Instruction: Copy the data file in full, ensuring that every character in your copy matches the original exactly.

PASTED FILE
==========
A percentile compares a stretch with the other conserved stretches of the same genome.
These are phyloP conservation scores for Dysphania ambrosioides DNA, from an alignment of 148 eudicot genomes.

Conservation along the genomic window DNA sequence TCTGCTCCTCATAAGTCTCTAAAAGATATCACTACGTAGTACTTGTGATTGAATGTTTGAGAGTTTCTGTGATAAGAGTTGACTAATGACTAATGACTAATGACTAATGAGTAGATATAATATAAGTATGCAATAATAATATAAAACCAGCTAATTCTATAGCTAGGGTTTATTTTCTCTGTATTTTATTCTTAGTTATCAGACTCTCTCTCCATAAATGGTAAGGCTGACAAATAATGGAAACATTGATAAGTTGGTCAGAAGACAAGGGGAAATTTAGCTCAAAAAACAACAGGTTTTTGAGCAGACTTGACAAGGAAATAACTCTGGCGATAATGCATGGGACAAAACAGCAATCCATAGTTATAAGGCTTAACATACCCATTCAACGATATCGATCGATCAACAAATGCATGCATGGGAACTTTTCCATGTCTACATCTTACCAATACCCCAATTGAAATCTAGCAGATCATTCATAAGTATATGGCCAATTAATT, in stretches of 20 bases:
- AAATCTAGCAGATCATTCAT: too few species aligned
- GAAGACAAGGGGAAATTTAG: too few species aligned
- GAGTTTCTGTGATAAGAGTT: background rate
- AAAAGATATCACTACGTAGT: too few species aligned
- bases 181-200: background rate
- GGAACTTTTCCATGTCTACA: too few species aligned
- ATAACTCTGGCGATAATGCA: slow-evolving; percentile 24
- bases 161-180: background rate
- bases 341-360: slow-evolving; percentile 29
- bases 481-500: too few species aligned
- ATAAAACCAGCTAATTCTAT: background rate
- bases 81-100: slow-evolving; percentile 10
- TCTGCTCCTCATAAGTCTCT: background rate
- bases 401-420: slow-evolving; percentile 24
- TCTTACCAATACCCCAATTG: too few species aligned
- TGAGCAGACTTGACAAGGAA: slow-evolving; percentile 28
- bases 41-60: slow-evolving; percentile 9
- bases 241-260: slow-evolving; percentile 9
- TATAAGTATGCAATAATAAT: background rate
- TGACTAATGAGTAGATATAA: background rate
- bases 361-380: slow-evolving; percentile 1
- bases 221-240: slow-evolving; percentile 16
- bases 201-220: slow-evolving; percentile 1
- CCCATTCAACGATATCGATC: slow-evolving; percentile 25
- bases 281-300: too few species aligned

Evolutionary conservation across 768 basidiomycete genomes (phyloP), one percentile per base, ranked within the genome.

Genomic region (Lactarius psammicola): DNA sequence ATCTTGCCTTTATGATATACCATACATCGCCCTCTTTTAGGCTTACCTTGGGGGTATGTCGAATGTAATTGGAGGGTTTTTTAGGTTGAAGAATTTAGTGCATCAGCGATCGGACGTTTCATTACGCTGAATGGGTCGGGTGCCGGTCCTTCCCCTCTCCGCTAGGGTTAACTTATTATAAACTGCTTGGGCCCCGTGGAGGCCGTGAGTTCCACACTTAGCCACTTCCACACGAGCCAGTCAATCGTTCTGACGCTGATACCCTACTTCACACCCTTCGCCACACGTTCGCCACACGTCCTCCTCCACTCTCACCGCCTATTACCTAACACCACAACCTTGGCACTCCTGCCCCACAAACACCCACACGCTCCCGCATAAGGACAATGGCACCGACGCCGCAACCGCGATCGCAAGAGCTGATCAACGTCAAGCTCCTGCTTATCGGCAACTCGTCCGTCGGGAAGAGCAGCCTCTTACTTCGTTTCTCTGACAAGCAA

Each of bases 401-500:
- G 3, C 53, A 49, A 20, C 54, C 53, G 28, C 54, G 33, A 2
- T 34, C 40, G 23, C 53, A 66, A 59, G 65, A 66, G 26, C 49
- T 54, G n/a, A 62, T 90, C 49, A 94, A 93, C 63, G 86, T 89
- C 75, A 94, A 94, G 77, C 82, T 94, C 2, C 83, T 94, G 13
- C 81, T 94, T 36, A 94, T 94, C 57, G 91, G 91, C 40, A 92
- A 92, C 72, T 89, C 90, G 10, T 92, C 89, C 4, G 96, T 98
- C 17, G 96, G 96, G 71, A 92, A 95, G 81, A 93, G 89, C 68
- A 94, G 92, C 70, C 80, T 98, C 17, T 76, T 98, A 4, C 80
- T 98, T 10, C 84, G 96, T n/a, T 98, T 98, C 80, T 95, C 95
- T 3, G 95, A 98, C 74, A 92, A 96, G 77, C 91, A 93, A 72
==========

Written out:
A percentile compares a stretch with the other conserved stretches of the same genome.
These are phyloP conservation scores for Dysphania ambrosioides DNA, from an alignment of 148 eudicot genomes.

Conservation along the genomic window DNA sequence TCTGCTCCTCATAAGTCTCTAAAAGATATCACTACGTAGTACTTGTGATTGAATGTTTGAGAGTTTCTGTGATAAGAGTTGACTAATGACTAATGACTAATGACTAATGAGTAGATATAATATAAGTATGCAATAATAATATAAAACCAGCTAATTCTATAGCTAGGGTTTATTTTCTCTGTATTTTATTCTTAGTTATCAGACTCTCTCTCCATAAATGGTAAGGCTGACAAATAATGGAAACATTGATAAGTTGGTCAGAAGACAAGGGGAAATTTAGCTCAAAAAACAACAGGTTTTTGAGCAGACTTGACAAGGAAATAACTCTGGCGATAATGCATGGGACAAAACAGCAATCCATAGTTATAAGGCTTAACATACCCATTCAACGATATCGATCGATCAACAAATGCATGCATGGGAACTTTTCCATGTCTACATCTTACCAATACCCCAATTGAAATCTAGCAGATCATTCATAAGTATATGGCCAATTAATT, in stretches of 20 bases:
- AAATCTAGCAGATCATTCAT: too few species aligned
- GAAGACAAGGGGAAATTTAG: too few species aligned
- GAGTTTCTGTGATAAGAGTT: background rate
- AAAAGATATCACTACGTAGT: too few species aligned
- bases 181-200: background rate
- GGAACTTTTCCATGTCTACA: too few species aligned
- ATAACTCTGGCGATAATGCA: slow-evolving; percentile 24
- bases 161-180: background rate
- bases 341-360: slow-evolving; percentile 29
- bases 481-500: too few species aligned
- ATAAAACCAGCTAATTCTAT: background rate
- bases 81-100: slow-evolving; percentile 10
- TCTGCTCCTCATAAGTCTCT: background rate
- bases 401-420: slow-evolving; percentile 24
- TCTTACCAATACCCCAATTG: too few species aligned
- TGAGCAGACTTGACAAGGAA: slow-evolving; percentile 28
- bases 41-60: slow-evolving; percentile 9
- bases 241-260: slow-evolving; percentile 9
- TATAAGTATGCAATAATAAT: background rate
- TGACTAATGAGTAGATATAA: background rate
- bases 361-380: slow-evolving; percentile 1
- bases 221-240: slow-evolving; percentile 16
- bases 201-220: slow-evolving; percentile 1
- CCCATTCAACGATATCGATC: slow-evolving; percentile 25
- bases 281-300: too few species aligned

Evolutionary conservation across 768 basidiomycete genomes (phyloP), one percentile per base, ranked within the genome.

Genomic region (Lactarius psammicola): DNA sequence ATCTTGCCTTTATGATATACCATACATCGCCCTCTTTTAGGCTTACCTTGGGGGTATGTCGAATGTAATTGGAGGGTTTTTTAGGTTGAAGAATTTAGTGCATCAGCGATCGGACGTTTCATTACGCTGAATGGGTCGGGTGCCGGTCCTTCCCCTCTCCGCTAGGGTTAACTTATTATAAACTGCTTGGGCCCCGTGGAGGCCGTGAGTTCCACACTTAGCCACTTCCACACGAGCCAGTCAATCGTTCTGACGCTGATACCCTACTTCACACCCTTCGCCACACGTTCGCCACACGTCCTCCTCCACTCTCACCGCCTATTACCTAACACCACAACCTTGGCACTCCTGCCCCACAAACACCCACACGCTCCCGCATAAGGACAATGGCACCGACGCCGCAACCGCGATCGCAAGAGCTGATCAACGTCAAGCTCCTGCTTATCGGCAACTCGTCCGTCGGGAAGAGCAGCCTCTTACTTCGTTTCTCTGACAAGCAA

Each of bases 401-500:
- G 3, C 53, A 49, A 20, C 54, C 53, G 28, C 54, G 33, A 2
- T 34, C 40, G 23, C 53, A 66, A 59, G 65, A 66, G 26, C 49
- T 54, G n/a, A 62, T 90, C 49, A 94, A 93, C 63, G 86, T 89
- C 75, A 94, A 94, G 77, C 82, T 94, C 2, C 83, T 94, G 13
- C 81, T 94, T 36, A 94, T 94, C 57, G 91, G 91, C 40, A 92
- A 92, C 72, T 89, C 90, G 10, T 92, C 89, C 4, G 96, T 98
- C 17, G 96, G 96, G 71, A 92, A 95, G 81, A 93, G 89, C 68
- A 94, G 92, C 70, C 80, T 98, C 17, T 76, T 98, A 4, C 80
- T 98, T 10, C 84, G 96, T n/a, T 98, T 98, C 80, T 95, C 95
- T 3, G 95, A 98, C 74, A 92, A 96, G 77, C 91, A 93, A 72